The following article appeared in the newspaper publication of the JCC about the creative experience being brought to older artists.















Senior Update
By: Roberta Krieger

"Who would possibly believe that at our age learning something new (and to many of us, something foreign), would be so much FUN! Well, take it from me and 17 other lucky seniors, a new and exciting world has opened for us. The reason for this is our Senior Club at the JCC was fortunate to be a beneficiary of an "Artist Residency Program with a Research Component" brought to us by Jump Street Arts in Education. It was offered to us at no charge by the generosity of the Pennsylvania Council on the Arts and the Pennsylvania Department of Aging. Our teacher, Cheryl Kugler is amazing as is our very own adviser, Cheryl Yablon, who is always right there to give a hand to those who are in need. Guess the name Cheryl and the word amazing are synonymous.

The program consists of ten approximately 90 minute classes which was open to 18 seniors who were willing to make a commitment to attend at least eight of the ten lessons: the first or second being mandatory. After the first lesson I cannot think of anyone who wanted to miss even one minute, never mind one lesson. The budding artists started to blossom.

The first four lessons (which as of this writing were all that we've completed) were like nothing that any of us imagined. We were told we would not be using any medium that required drying (watercolors or oils) as there is no place that they can be stored for the drying process. We use charcoal, pastels, both chalk and oil, pencils and crayons. I can't explain how much fun it was to schmear charcoal all over your hands without having anyone yell at you for getting "all dirty". Our lessons ranged from drawing our breath (yes, this is NOT a typo), drawing shadows, listening to different types of music from classical to pop and letting loose by drawing with the rhythm. Last be not least was creating musical stories to various pictures. This was where we really "lost" it...NON-STOP laughter. Not counting the serious type percussions, the instruments ranged from homemade noise makers to Fisher Price xylophones and in between. They say laughter is good for the heart. Well, all I can say is we are one "Heart Healthy" group!

Our homework for our next class is to bring a paragraph of something we have written or part of a story or poem that we like. I await this class with bated breath because if my husband's "masterpiece" is an indication of what others are bringing, it will be 90 minutes of hysterics.

Doing my due diligence, I contacted the Curatorial Department of MOMA and have complied with their request to fax over a sampling of our work. They were very impressed and promised to make every effort to attend our final class on Wednesday, May 10th, after which all of our "masterpieces" will be on display. You are all invited to join them. When classes are over there will be a big void in our lives. Maybe Rock Climbing lessons can be next."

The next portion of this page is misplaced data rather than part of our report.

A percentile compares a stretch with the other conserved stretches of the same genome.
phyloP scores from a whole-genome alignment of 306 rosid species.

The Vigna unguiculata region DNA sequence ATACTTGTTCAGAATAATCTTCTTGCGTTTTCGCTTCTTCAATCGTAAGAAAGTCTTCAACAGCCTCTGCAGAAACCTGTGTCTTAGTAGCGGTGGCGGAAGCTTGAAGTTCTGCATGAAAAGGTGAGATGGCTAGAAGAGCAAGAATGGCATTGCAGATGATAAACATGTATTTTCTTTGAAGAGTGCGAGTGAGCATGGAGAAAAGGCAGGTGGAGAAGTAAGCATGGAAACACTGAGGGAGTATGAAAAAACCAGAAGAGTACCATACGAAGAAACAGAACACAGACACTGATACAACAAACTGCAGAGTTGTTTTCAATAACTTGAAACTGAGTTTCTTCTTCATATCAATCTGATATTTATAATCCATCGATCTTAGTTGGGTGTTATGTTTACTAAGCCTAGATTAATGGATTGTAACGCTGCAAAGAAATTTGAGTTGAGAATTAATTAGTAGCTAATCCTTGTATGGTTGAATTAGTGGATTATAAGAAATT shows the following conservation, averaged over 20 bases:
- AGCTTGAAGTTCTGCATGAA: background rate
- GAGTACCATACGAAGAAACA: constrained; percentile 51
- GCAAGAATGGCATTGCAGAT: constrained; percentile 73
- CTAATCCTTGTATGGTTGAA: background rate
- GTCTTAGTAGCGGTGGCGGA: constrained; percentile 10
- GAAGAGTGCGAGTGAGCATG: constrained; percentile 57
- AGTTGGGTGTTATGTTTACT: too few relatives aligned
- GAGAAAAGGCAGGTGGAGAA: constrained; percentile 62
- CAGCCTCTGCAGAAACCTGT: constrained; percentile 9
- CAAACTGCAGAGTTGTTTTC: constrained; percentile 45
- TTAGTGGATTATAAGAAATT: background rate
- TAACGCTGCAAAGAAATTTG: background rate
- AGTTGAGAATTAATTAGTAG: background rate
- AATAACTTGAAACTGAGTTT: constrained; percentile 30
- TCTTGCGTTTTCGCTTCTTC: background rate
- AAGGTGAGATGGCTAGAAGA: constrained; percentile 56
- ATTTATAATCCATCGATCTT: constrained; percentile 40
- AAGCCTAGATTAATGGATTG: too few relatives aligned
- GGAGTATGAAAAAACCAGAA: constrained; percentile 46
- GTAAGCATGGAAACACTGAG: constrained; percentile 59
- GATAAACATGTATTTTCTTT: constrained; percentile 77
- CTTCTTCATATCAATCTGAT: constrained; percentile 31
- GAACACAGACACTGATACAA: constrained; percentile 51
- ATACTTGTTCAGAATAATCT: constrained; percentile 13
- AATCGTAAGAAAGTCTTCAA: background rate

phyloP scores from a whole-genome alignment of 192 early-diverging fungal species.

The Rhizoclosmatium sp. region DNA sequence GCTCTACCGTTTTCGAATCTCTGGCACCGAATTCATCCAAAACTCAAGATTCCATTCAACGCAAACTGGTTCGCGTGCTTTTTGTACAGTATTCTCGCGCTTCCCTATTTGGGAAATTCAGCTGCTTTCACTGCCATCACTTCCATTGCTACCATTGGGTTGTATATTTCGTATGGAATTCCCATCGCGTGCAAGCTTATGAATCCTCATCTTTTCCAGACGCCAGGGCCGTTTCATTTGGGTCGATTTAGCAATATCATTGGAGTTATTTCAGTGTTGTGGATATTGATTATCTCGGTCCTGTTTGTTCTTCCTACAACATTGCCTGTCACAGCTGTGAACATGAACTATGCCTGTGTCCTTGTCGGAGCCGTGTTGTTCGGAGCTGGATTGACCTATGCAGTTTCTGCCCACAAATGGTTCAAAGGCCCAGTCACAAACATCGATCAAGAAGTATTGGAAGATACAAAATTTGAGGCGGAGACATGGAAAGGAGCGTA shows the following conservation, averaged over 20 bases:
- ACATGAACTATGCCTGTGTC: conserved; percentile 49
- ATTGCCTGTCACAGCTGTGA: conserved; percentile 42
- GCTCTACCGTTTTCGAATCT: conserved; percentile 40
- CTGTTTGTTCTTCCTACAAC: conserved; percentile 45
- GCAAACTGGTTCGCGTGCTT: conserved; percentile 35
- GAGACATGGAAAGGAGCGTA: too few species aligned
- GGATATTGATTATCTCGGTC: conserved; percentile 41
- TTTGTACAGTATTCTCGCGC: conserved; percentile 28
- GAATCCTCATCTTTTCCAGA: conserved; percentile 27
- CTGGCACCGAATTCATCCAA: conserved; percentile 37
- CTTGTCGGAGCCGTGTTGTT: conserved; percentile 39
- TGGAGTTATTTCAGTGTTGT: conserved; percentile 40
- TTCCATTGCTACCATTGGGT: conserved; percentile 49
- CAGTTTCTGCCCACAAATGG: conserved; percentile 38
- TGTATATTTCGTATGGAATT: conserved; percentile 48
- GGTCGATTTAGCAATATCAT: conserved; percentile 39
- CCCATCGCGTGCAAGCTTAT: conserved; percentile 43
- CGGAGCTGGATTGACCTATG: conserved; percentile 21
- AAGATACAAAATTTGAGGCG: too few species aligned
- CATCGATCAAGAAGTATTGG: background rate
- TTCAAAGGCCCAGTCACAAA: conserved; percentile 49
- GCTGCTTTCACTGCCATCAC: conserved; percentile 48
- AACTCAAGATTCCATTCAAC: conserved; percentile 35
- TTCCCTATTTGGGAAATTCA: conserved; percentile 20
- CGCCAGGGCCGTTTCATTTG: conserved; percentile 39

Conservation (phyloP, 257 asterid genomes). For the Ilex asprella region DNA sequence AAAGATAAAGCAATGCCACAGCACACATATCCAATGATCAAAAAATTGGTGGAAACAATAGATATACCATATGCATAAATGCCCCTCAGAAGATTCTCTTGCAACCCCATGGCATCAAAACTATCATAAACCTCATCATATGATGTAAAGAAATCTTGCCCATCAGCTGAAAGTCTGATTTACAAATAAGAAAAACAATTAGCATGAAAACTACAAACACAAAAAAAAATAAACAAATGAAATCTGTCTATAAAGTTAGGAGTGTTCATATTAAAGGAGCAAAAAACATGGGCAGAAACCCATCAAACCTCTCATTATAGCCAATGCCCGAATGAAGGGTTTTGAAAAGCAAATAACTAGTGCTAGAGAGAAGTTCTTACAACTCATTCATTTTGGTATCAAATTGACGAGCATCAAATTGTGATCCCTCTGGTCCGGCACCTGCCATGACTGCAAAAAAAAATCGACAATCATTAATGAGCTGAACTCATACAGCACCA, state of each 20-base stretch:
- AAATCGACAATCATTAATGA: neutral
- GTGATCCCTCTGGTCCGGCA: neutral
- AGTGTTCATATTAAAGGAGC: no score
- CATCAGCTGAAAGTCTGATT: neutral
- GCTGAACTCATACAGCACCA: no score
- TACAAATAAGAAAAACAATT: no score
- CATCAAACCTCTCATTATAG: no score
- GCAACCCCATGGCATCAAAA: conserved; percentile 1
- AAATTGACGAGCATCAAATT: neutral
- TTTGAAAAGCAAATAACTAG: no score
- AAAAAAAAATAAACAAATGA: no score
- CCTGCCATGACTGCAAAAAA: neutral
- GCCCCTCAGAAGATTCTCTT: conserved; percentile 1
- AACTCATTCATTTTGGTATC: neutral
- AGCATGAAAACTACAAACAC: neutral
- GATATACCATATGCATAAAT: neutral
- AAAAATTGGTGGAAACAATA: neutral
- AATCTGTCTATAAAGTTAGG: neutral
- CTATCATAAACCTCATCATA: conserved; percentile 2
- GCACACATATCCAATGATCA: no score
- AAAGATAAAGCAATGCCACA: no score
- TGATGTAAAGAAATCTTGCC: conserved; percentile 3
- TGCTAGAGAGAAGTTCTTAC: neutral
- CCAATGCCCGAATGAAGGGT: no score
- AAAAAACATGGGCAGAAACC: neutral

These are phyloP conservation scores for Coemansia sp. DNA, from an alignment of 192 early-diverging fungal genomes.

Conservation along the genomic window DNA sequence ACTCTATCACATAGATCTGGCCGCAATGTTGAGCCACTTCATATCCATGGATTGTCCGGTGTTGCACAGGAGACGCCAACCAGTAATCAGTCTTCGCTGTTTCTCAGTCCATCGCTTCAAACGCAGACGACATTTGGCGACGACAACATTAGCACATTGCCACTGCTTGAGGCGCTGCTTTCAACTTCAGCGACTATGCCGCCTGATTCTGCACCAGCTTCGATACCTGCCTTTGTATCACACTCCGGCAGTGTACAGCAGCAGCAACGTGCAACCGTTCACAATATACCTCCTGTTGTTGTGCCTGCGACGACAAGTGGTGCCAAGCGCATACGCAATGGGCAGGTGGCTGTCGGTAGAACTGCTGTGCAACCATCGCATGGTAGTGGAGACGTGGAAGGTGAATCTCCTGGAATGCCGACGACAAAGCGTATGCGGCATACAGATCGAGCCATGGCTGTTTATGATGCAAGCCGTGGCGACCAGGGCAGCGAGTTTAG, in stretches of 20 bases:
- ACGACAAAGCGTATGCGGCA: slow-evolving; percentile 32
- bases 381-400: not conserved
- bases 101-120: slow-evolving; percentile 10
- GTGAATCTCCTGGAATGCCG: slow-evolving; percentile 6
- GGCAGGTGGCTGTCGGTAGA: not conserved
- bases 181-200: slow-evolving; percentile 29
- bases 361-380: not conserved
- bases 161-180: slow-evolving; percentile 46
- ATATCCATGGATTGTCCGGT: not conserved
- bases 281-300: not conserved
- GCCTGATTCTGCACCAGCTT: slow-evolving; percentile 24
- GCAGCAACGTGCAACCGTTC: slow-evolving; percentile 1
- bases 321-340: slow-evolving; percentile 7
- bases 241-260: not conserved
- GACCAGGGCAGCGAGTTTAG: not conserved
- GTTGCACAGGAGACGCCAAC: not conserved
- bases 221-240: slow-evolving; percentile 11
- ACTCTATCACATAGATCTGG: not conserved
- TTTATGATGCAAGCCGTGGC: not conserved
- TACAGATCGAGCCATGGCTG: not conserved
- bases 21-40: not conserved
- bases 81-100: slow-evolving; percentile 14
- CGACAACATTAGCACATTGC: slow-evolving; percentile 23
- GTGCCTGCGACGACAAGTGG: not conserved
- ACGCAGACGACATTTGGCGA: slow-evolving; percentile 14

Older artists respond to music on paper.

Listening to "The Flight of the Bumblebee" and responding on paper.



































via Community Review, Vol. 92, No. 10, May 12, 2017, page 4, Jewish Federation of Greater Harrisburg

Friday, February 12, 2016

Happy Valentine's Illustration

In celebration of Valentine's Day weekend, here's the creative process behind an illustration I completed last Fall for a story in Sparkle magazine.

Final Illustration: 
Valentine's Day Illustration by Cheryl Kugler
Valentine's Day Illustration by Cheryl Kugler for Sparkle magazine.
Gouache and colored pencil on paper. 
















Thumbnail Sketch:
Thumbnail sketch by Cheryl Kugler
Thumbnail sketch.



















Sketch:
Sketch by Cheryl Kugler
Sketch.



















Painting:
Painting and colored pencil by Cheryl Kugler
Painting and colored pencil.



















Finishing the illustration:
Finishing the illustration by Cheryl Kugler
Finishing the illustration.



















Close up:
Close up of Valentine's sketch by Cheryl Kugler
Close up.



















Published:
Illustration published in Sparkle magazine by Cheryl Kugler
Published in Sparkle magazine.




















Have a happy Valentine's day! Thanks for stopping by.

Friday, October 9, 2015

Plein Air in the Poconos

Last week, a small group of painters from the Susquehanna Valley Plein Air Painter's participated in an overnight "paint out" at Graystone Preserve in the Poconos. The preserve is located near Hickory Run State Park in eastern Pennsylvania.

The incredible views were mesmerizing and so were the gorgeous colors of the changing Fall foliage. It made it difficult to pick a scene to paint plein air. However, rain quickly narrowed down a painting spot - the big porch of our rented cabin. 

Here's the painting that came out of my hands onto canvas:

The "almost" Final:


In-progress:


The Inspiration:


So many other possible scenes to paint back in my studio:





From what I learned, the property was purchased in the early 1900's by the Trojan Powder Company to test dynamite manufactured for the military. The company no longer exists, but the heirs continue to operate the property as Graystone Preserve. 

Graystone Preserve is a members-only organization. Lucky for us, a fellow painter is a member. She has amazing childhood memories of traversing the 4,000 acre property with her grandfather, an employee of the powder company. 

Wednesday, September 16, 2015

Christmas Tree Farm -- Illustrations for a Children's Magazine

Here are sketches and final illustrations for the December issue of Sparkle magazine -- a children's magazine reaching young girls ages 6 - 10.

The illustrations will run on the far left and far right of a full-page spread, with the story printed in-between the artwork. Illustrations are under-painted in gouache with pastel Prismacolor pencils and ArtStix.






Thanks for stopping by my blog!